How the Spring Budget will affect creative freelancers

The future looks tough for creative freelancers. Here's what the Spring Budget means for you.

It has been a hair-raising few weeks for the UK’s creative industries. Especially for the self-employed and small business owners, which make up a huge proportion of the creative industries in this country – myself included (I run my own studio: Middle Boop). 

When the Spring Budget was released, Chancellor of the Exchequer Philip Hammond announced a massive 9 per cent increase in National Insurance, paired with a cut to inheritance tax. It seemed that the government was continuing to look out for the most wealthy and further alienating the self-employed, small business owners and arts community.

Hammond has made a U-turn on the proposed National Insurance increase

Now, since the budget was announced, things have changed quite dramatically, with Hammond making a massive U-turn on this National Insurance decision and announcing the government would not be going ahead with the 9 per cent increase. 

Why not? There was a huge backlash from backbench MPs and various colleagues of Hammond, who pointed out that this move would be breaching a key pledge in the Conservatives’ election manifesto pledge from 2015, which stated there would be “no increases in VAT, National Insurance contributions or income tax”. 

Hammond argued that this pledge did not apply to self-employed people. However, with the self-imposed Article 50 deadline rapidly approaching, it was not the best time for the government to be dealing with possible breaches to manifesto commitments. Although the increase was shelved, Hammond stated that the matter would be readdressed in the future.

Tax-free allowance

There is another rather large issue to consider: the tax-free allowance for company owners who pay themselves in dividends rather than a salary (as a lot of the freelance community will do) has been more than halved, dropping from £5,000 to a mere £2,000.  The cost of this hike to a basic-rate taxpayer will be £225 a year, for a higher-rate taxpayer will be £975, and for an additional-rate taxpayer will be £1,143.

In his budget announcement Hammond spoke about how self-employed and small business owners are using the public services in the same way as the employed, but are not paying for them in the same way. This is true: we don’t pay as much National Insurance, nor as much tax (if your accountant is good).

The tax-free allowance has been more than halved, dropping from £5,000 to a mere £2,000

But we also don’t have the same kind of support as those in full time employment. For instance, if we fall ill, there is no sick pay – we rely on having enough money in the kitty to get us through. It’s the same if – heaven forbid – we take a holiday. Or if it’s just generally a slow couple of months. We just don’t earn any money for that time.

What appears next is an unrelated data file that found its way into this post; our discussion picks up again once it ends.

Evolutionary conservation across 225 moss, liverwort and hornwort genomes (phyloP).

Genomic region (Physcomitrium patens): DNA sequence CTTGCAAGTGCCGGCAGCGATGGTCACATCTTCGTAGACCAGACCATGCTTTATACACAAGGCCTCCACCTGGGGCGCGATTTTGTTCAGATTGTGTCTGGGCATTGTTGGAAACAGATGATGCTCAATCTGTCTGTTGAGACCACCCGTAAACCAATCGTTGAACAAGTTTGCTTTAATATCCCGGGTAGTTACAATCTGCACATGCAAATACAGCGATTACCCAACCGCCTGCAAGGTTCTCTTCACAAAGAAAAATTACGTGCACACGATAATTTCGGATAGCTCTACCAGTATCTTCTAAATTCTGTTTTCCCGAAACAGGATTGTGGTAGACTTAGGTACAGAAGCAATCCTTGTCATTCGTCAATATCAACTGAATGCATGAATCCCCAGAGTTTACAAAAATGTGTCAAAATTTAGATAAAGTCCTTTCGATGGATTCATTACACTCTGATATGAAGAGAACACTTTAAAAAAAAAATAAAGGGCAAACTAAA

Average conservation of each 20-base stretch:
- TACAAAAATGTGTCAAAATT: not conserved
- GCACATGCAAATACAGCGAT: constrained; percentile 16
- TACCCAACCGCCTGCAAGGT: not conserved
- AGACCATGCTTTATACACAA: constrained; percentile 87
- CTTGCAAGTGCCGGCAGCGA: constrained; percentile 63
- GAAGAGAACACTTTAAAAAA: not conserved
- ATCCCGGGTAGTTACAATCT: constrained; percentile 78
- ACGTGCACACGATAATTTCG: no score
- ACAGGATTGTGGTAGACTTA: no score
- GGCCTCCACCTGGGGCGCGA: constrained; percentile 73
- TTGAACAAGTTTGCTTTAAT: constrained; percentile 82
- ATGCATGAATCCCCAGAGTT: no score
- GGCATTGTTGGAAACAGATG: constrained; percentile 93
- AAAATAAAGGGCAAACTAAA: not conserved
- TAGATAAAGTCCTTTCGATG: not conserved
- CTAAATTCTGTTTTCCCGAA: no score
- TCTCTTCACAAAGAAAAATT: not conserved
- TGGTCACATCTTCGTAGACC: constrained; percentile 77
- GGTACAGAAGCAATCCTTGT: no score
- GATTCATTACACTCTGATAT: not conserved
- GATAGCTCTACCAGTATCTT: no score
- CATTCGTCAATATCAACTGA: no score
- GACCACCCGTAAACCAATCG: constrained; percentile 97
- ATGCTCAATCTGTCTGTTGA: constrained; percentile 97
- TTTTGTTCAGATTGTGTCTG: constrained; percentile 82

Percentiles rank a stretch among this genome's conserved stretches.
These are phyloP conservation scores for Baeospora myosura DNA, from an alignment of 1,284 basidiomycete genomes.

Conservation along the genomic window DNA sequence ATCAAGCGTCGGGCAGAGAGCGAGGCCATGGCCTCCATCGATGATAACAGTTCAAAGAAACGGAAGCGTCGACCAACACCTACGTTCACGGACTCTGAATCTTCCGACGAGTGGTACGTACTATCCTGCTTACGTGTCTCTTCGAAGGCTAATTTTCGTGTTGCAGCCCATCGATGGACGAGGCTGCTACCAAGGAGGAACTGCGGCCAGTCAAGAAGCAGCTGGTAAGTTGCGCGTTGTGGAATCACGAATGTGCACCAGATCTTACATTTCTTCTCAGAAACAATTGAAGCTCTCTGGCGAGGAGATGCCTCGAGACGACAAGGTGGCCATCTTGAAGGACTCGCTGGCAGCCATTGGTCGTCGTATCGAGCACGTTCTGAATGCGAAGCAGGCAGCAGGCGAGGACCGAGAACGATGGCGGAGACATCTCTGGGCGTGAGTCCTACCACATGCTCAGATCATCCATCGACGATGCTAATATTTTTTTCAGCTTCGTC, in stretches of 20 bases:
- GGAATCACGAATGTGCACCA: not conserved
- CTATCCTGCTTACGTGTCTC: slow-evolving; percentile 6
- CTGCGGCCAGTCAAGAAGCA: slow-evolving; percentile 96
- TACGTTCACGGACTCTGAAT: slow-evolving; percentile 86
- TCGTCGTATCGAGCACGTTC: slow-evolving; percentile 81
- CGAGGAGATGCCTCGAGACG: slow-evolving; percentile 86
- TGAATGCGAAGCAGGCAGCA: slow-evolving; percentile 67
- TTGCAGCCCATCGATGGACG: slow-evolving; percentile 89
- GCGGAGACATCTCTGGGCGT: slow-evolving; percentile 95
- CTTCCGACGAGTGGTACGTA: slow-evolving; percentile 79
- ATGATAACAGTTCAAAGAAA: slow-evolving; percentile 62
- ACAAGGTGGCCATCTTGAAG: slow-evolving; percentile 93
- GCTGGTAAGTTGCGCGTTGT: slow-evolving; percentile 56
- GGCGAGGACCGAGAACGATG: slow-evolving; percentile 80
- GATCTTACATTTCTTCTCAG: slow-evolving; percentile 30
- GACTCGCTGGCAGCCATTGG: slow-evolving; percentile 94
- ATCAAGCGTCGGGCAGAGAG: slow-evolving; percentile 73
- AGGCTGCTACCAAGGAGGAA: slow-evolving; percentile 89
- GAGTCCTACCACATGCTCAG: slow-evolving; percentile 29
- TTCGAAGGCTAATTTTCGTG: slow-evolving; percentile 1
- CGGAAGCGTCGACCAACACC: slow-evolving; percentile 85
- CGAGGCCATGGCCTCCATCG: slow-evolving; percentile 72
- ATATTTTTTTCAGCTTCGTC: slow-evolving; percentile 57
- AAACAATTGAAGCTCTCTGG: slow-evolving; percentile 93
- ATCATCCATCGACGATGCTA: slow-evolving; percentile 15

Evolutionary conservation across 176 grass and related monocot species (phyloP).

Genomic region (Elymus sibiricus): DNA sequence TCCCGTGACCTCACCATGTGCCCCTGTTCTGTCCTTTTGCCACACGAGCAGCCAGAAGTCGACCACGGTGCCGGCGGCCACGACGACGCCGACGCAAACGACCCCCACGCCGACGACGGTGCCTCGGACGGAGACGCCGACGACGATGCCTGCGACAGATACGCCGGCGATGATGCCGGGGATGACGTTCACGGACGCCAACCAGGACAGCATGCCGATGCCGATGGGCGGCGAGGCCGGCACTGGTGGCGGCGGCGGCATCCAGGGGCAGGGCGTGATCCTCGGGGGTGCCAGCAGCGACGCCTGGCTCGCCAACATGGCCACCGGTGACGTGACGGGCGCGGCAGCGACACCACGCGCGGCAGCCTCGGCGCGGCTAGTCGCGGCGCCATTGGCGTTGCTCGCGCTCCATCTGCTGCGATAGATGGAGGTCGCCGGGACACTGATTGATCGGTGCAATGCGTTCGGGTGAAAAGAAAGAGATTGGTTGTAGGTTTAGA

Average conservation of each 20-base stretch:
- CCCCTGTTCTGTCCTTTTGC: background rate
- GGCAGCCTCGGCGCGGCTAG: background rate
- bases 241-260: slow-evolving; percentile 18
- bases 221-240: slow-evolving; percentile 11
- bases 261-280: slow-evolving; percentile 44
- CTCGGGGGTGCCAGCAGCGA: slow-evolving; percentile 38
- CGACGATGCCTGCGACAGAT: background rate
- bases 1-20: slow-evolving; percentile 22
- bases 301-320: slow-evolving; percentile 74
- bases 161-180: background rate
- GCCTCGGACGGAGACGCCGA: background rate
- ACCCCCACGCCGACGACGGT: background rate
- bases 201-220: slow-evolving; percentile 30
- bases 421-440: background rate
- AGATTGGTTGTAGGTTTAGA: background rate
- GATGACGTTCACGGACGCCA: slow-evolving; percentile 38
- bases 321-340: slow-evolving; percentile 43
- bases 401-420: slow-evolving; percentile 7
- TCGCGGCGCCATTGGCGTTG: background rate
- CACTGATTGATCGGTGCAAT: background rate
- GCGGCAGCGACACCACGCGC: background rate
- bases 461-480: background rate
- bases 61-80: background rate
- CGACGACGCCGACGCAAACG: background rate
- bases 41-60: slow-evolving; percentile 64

And man... don’t even bother trying to buy a house if you’re self-employed. Unless assign yourself a much larger wage from your business account (thus paying a much higher tax bill; more than you would if you were employed) you don’t have a hope in hell. So yes, we get a break in terms of NI, but that’s a small price to pay for everything else that’s in the balance for us.

How to survive

The changes being made by the current government are making it harder for independent traders and freelancers to survive. Since the last crash in 2008, there has been a huge increase in creative people going freelance. That recession hit the our industry very hard; there were very few jobs, budgets were slashed, people were being made redundant all over the place and very reputable creative agencies were going out of business because of the financial strain they were under.

I still don’t think we’ve properly recovered from that. There isn’t the trust in agencies there once was, so it’s no surprise so many people are trying to start their own thing and work for themselves. But at the same time these talented people, many of whom are genuinely making the world a better place, are being forced back into employment or are losing their livelihoods.

Corporation tax is also getting cut, which further benefits companies rather than the self-employed

In this Budget, corporation tax is also getting cut, which further benefits companies rather than the self-employed. For instance, Uber as a company will gain a nice tax break, but its employees will now have to pay more. Doesn’t seem right, does it?

My suggestion to any freelance creative feeling the burn from this? Up your rates. Whether you’re a writer, photographer, artist, shop owner or designer. The price of everything else is going up, from petrol to your weekly food bill, so we should all take a stand and put our fees up too. That way these increases won’t hit us half as hard.  

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